The time table I follow during study sessions:

Time
Activity
5:30 - 5:40 am
Yoga
5:40 - 6:30 am
Walk/Relax/Make DO-TO list
6:30 - 10:30 am
(1st session) Study/eat breakfast
10: 30 - 11:15 am
Zumba/Workout
11:15 - 1:00 pm
(2nd session) Study
1-00 - 4:30 pm
(Long break) Squeeze in an hour of sleep
4:30 - 4:45 pm
Yoga
5:00 - 7:00 pm
(3rd Session) Study/eat snack
7:00 - 7:30 pm
Zumba/exercise regime
8:00 - 10:00 pm
(4th session) Study/eat dinner
10:00 - 11:00 pm
Internet surfing/social media
11:00 - 11:30 pm
Get ready for bed
11:30 pm
Lights out
Remember to take moderate breaks during study sessions.
Sitting still in this position will help increase concentration
Sitting still in this position will help increase concentration

5. Yoga-Asana

Do this when you wake up, before you even brush your teeth. There is this technique of breathing through your nose where you inhale through one nostril by blocking the other with your thumb and exhaling through the other nostril while blocking the first with your pinky. You will be wide awake in seconds. There are also a couple of poses that increase concentration. No, yoga actually helps you do that: Sitting absolutely still (as pictured above) crosslegged, your back straight and breathing normally will enhance your concentration level.

6. Not talking to anyone

Strange? But it is true that if you talk to your friends over the phone, right before the exam (we all do that), you might end up getting nervous. It happens to me all the time. You will be reminded of all the things that you are yet to do, and this will make you even more stressed than you already are. So don’t talk to your friends before an exam, and if you do, try hard to stay from the subjects like Are you done with this? Have you completed it? And so on.

7. Self-motivating videos

I'm not sure if you've noticed, but the Internet has more to it than just social media. And there are tons and tons of self-motivating videos on Youtube. And do they help? Of course they do! My favourite Youtube channel for motivating and self-help videos is TED Talks. If you haven’t heard about TED talks, then you are living under a rock. But if you ask for my favourite all-time motivating video, then it is certainly the one I have posted below. Take a quick look to feel intensely motivated. I get goosebumps every time I watch it.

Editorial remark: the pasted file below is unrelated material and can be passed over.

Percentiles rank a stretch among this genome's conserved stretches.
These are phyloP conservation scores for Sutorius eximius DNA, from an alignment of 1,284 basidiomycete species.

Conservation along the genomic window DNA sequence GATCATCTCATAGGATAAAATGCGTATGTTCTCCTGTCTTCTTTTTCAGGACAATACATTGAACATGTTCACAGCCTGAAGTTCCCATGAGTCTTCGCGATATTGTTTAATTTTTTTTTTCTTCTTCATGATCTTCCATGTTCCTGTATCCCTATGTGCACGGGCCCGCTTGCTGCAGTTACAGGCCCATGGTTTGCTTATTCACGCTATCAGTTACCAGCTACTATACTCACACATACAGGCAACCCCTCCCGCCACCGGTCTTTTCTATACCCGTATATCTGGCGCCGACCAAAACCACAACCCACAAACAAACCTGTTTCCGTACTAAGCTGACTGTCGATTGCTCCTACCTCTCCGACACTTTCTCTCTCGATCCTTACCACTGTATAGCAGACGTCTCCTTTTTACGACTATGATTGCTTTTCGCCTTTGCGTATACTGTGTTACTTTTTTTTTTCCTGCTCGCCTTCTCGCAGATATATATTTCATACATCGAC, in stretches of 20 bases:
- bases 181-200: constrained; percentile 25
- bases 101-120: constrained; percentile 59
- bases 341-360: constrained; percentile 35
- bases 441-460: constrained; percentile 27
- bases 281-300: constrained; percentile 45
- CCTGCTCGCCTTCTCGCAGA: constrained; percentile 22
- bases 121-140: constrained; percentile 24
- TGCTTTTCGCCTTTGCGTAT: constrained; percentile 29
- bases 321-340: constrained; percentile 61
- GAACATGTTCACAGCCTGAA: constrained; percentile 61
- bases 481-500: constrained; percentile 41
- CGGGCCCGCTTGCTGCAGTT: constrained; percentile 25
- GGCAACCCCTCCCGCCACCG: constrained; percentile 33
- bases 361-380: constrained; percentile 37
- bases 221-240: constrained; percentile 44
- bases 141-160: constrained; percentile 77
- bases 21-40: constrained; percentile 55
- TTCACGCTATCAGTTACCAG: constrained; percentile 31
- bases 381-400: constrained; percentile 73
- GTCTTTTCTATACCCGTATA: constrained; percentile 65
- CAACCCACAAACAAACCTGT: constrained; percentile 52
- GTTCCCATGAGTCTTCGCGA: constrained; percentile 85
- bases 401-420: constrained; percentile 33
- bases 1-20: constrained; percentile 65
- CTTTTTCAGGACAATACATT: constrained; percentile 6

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    • Priya Barua profile image
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      Priya Barua 7 months ago

      Thanks @sejal

    • profile image

      Sejal 7 months ago

      Amazing tips...thanks for the help ☺

    • Priya Barua profile image
      Author

      Priya Barua 11 months ago

      Really glad that a professional approves of this post. These techniques are real stress busters. Helps me remain calm.

    • Aelbarsha profile image

      Abdelhakim Elbarsha 11 months ago from Benghazi/Libya

      Great tips! You concentrated more on physical preparedness to overcome exam stress, which is very essential and usually overlooked.

      I am used to teach my medical students how manage stress and I pay attention largely to physical aspects as you have nicely outlined.